This is the chapel of the cathedral in the Wieliczka Saltmine, Krakow. The mine is so deep that the workers built homes in the mines (the mine is just over 300m deep; by modern standards it is not deep at all, but at the time that was a long way down), and being religious people they needed places to pray. So they build a cathedral under the ground. This is the front of the cathedral, the “choir” from where the services were conducted.
The Chapel on the Water is on the site of ancient spa-baths in the little village of Ojcow, in the middle of the Ojcow National Park, about 20km outside of Krakow. Dating back to 1901 it is just over 100 years old.
The story goes that the landowner wouldn’t let anybody build a church on his land, but since he doesn’t own the river he could not prevent the church from being built there.
If you want to visit the church, it is on the road that goes through Ojcow, but its about 500m to the north (the far side of the village if you are coming from the Krakow side).
The Barcelona Cathedral is a typical gothic cathedral with its tall detailed columns stretching up to the sky, spreading outwards like upside down tree routes to form the vaulted ceiling. When we were in Barcelona I visited the cathedral many times. Partly because it was so awe-inspiring to stand under that roof, and partly because it was about 100m from our apartment. Every hour we heard the bells of the cathedral beat out the time, and after a while it became almost reassuring to hear the bells as I drifted off to sleep after spending an evening wondering around the gothic quarter of Barcelona.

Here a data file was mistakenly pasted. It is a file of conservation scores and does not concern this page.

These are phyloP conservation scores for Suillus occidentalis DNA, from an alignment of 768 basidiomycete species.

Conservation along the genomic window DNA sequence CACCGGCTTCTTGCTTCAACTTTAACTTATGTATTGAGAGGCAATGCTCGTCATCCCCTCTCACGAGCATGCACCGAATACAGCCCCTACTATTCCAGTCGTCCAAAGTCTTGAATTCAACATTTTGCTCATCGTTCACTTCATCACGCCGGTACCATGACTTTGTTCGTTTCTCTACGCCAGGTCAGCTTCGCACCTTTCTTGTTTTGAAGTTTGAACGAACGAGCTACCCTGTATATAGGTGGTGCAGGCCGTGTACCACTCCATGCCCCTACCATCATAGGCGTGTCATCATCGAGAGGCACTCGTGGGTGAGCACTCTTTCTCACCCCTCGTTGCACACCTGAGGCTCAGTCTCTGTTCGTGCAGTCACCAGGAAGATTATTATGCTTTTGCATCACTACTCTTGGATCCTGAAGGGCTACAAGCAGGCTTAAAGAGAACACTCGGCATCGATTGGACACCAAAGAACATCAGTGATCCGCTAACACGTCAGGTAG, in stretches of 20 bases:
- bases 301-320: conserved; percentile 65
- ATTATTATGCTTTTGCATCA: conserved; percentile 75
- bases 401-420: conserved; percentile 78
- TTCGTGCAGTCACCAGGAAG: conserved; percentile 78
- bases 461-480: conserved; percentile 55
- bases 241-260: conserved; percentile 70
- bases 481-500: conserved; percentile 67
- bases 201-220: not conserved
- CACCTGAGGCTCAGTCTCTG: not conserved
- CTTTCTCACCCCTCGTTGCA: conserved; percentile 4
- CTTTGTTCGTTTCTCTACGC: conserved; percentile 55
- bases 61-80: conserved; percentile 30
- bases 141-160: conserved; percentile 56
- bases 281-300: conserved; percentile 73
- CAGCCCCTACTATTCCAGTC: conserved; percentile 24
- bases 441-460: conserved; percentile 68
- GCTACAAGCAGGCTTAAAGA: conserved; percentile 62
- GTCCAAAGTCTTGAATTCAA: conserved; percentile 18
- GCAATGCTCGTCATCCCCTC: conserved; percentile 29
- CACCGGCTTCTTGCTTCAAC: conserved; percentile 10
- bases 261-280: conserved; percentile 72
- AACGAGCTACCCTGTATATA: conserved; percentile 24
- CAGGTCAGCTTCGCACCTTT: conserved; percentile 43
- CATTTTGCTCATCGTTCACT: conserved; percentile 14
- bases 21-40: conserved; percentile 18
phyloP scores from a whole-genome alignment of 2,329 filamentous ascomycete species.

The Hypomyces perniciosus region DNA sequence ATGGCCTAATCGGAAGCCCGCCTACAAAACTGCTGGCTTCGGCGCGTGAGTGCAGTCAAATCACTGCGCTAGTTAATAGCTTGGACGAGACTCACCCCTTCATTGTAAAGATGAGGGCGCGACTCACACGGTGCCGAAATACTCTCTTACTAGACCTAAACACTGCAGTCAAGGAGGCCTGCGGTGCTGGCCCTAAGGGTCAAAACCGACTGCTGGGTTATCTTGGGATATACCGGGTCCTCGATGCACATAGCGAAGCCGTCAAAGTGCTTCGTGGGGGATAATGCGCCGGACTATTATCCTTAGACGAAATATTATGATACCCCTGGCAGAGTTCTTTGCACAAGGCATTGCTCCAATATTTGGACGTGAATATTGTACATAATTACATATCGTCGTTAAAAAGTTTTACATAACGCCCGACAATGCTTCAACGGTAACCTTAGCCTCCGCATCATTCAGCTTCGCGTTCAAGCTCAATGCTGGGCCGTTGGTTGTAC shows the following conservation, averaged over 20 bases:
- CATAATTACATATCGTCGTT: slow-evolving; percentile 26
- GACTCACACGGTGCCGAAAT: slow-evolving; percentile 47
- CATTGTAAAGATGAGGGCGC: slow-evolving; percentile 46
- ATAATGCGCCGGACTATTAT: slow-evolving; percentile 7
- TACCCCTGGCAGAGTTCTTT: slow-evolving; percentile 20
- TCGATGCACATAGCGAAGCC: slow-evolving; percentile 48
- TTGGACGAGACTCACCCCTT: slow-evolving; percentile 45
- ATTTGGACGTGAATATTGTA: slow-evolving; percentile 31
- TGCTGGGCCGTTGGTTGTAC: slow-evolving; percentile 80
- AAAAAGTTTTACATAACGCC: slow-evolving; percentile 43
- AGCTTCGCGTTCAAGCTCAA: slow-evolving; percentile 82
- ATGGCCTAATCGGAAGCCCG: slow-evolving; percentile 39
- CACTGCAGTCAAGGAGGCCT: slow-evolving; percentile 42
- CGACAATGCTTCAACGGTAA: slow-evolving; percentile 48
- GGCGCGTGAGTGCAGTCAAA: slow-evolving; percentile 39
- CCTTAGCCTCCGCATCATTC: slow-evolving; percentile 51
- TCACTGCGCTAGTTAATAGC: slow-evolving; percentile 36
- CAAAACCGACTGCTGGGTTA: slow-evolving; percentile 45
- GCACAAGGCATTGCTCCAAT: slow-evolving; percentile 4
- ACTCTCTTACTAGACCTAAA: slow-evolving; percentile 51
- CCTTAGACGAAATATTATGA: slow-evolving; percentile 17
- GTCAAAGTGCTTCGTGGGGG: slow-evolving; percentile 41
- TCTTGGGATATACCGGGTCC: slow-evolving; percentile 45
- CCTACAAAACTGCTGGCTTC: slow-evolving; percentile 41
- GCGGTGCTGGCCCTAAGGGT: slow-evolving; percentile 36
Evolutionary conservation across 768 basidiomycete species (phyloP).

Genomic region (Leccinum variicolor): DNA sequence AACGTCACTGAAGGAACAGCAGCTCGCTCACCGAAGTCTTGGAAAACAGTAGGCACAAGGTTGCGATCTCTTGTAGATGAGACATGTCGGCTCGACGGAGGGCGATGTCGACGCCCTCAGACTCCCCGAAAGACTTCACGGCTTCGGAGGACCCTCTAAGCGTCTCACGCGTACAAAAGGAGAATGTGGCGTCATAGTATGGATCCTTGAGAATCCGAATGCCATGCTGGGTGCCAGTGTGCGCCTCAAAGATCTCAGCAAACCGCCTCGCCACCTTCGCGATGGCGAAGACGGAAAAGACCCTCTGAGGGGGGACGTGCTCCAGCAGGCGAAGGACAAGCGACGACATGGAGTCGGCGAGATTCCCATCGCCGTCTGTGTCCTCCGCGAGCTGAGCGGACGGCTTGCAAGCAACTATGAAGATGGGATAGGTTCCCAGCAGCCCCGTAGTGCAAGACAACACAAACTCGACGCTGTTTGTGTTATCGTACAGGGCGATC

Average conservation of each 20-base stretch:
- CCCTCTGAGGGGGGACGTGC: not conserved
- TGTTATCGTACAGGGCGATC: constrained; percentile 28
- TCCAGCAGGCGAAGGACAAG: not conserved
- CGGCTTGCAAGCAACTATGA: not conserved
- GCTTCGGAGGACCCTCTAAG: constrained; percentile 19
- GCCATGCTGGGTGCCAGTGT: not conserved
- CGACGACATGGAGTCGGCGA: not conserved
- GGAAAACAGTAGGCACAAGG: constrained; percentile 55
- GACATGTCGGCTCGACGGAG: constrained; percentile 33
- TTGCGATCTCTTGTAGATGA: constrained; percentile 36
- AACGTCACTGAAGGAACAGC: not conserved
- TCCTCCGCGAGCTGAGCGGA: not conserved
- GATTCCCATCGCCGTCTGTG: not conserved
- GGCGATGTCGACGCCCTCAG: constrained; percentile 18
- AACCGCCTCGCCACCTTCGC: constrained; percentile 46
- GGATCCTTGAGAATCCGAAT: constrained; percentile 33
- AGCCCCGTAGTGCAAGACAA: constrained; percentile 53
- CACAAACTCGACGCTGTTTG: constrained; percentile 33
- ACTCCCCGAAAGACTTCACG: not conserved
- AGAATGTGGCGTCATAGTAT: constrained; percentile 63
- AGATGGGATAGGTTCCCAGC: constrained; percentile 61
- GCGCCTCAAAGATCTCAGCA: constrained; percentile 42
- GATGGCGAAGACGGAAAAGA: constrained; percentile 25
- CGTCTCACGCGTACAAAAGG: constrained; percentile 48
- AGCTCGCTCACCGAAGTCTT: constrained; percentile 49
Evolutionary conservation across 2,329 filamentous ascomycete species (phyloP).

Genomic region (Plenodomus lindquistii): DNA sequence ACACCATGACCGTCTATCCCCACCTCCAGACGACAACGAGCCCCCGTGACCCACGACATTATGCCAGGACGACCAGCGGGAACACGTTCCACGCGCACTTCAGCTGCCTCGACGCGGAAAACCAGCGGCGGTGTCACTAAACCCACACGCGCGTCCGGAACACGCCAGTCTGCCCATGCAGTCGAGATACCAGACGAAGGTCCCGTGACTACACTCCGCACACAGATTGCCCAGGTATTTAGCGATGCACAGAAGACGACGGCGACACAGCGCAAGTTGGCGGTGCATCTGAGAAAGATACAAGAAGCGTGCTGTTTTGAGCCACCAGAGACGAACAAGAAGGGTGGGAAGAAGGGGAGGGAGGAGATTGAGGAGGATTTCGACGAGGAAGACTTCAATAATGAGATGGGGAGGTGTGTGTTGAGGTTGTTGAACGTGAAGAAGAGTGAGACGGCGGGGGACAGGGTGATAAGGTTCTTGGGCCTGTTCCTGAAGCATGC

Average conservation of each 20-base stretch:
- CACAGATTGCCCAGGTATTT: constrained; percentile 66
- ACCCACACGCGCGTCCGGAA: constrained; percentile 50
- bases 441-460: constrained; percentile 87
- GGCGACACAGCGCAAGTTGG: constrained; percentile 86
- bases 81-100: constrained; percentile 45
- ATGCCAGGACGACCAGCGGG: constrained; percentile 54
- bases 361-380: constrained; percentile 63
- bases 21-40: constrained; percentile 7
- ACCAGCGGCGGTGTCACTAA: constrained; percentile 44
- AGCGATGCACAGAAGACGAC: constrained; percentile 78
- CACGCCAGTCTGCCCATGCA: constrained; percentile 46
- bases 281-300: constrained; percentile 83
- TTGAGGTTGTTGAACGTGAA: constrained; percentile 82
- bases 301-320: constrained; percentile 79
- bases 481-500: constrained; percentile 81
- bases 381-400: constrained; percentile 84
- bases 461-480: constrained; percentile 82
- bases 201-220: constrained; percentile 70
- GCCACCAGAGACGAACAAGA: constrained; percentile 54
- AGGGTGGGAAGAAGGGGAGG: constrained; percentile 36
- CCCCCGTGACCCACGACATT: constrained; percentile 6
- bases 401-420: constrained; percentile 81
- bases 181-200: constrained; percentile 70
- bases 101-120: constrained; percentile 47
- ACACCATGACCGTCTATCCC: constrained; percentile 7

This is one of the pipe organs in St. Stephen’s Cathedral, Vienna. I am not sure how many there are, but I counted 3 in total (the main organ is the largest outside USA).
It is not often you get to see the dome of a church from upfront. If you visit Karlskirche in Vienna you can do just that. They have built a scaffolding platform right all the ay to the top of the church, If you go up in a rickety lift and them climb about 3 fights of stairs, you can admire the artwork and architectural detail from close up (just don’t look down).
The scaffolding to the top
The dome from close up
Some of the Biblical scenes from up close
It is a wonderful experience, so give yourself some time for the climb.
This is the same church in which we listened to Mozart’s Requiem a few days later.